It is now, too, that he writes to his friend Bernard: “I have painted seven studies of corn; unfortunately quite against my will, they are only landscapes” (page 75), and that he feels sympathy with a soldier who prefers a landscape to the sea, because the former is inhabited (page 85). This alone is already a sign that he is turning his back on the sentimental and negative love of landscape as landscape, peculiar to the modern English, French, and Germans, inspired by Rousseau and Schiller—that love of landscape in which man or the hand of man is entirely absent.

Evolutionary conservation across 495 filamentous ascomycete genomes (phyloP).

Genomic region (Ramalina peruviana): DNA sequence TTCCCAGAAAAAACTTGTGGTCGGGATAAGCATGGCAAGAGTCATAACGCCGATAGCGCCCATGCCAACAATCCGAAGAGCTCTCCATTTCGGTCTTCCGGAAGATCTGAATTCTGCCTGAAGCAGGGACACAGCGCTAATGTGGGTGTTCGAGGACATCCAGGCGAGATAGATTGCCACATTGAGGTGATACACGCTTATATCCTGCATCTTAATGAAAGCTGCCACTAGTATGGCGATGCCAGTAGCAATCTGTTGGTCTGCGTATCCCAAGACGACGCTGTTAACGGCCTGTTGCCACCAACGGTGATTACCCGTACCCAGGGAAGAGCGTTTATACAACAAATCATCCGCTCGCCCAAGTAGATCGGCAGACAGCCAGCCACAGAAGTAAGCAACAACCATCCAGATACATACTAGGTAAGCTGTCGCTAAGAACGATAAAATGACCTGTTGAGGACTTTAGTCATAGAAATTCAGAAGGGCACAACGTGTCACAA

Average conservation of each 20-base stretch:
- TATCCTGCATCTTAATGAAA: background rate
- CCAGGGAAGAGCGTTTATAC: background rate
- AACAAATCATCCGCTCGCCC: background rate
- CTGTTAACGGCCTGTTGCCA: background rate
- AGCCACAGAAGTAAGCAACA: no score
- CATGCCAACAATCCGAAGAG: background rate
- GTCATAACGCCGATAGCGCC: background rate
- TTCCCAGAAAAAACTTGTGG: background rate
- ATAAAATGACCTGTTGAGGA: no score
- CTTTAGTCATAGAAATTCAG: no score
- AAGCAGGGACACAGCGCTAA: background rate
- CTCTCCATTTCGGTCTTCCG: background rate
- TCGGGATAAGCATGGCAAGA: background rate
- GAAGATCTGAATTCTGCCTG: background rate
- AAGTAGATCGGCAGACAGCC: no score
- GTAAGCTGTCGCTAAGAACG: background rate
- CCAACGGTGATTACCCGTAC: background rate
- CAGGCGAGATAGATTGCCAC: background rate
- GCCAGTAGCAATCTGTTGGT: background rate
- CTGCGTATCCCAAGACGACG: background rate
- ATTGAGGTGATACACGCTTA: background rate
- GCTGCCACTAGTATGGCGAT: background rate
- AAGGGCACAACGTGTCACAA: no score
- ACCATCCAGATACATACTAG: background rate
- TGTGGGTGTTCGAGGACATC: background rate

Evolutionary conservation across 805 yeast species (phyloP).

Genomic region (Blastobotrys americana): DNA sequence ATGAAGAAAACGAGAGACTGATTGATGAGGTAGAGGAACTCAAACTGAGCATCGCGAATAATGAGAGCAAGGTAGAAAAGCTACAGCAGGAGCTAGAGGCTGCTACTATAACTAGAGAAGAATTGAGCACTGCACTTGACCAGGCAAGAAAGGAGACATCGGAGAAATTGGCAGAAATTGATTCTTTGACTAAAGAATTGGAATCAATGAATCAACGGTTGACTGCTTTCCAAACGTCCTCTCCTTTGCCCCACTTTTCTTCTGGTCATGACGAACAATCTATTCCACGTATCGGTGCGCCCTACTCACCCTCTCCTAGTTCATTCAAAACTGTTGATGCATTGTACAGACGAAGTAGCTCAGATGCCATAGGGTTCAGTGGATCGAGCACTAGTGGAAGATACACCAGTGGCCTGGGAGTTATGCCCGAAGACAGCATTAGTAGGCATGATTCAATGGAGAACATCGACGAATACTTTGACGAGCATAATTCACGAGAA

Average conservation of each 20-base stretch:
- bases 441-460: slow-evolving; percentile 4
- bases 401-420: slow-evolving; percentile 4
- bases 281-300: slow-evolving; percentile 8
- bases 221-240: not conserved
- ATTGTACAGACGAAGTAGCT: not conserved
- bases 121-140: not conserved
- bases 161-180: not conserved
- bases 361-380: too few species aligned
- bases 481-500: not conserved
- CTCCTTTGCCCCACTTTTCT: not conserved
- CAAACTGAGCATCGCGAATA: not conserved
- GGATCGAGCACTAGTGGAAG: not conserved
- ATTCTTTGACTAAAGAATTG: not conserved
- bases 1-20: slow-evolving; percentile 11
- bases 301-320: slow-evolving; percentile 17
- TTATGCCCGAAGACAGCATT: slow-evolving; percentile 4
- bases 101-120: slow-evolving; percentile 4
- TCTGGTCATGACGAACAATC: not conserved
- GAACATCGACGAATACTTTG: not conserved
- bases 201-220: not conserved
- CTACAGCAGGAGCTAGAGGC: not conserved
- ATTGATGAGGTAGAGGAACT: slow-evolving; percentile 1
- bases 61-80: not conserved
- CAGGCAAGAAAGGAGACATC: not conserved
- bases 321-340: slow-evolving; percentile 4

With regard to the beauty of his technique in the pictures of this period, the characteristic I chiefly admire in them is their gradual glorification of colour, and neglect of values. But why should one admire colour more than values? In the first place it should be remembered that technique is important only as a means of betraying how a man approaches and deals with reality; while all the virtues of a good technique will once more be traceable to human standards, and be human virtues. Now the technique which places colour above values, is admirable for three reasons: first, because inasmuch as its results are simpler and more definite than those of the “values-technique,” it implies a much more masterful grasp of reality; secondly, since its results betray far less compromise and blended, grey, or democratic harmony, than those of the values-technique, it implies a much braver and less tolerant attitude towards reality; and, thirdly, because its results are so much more luminous and more bright than those of the values-technique, it betrays a much greater love of sunshine, a much more hearty yea-saying and positive attitude towards life. And these reasons are independent of the fact that the painting of both Greece and Egypt in their best period are based entirely upon colour and line technique free from all values and chiaroscuro.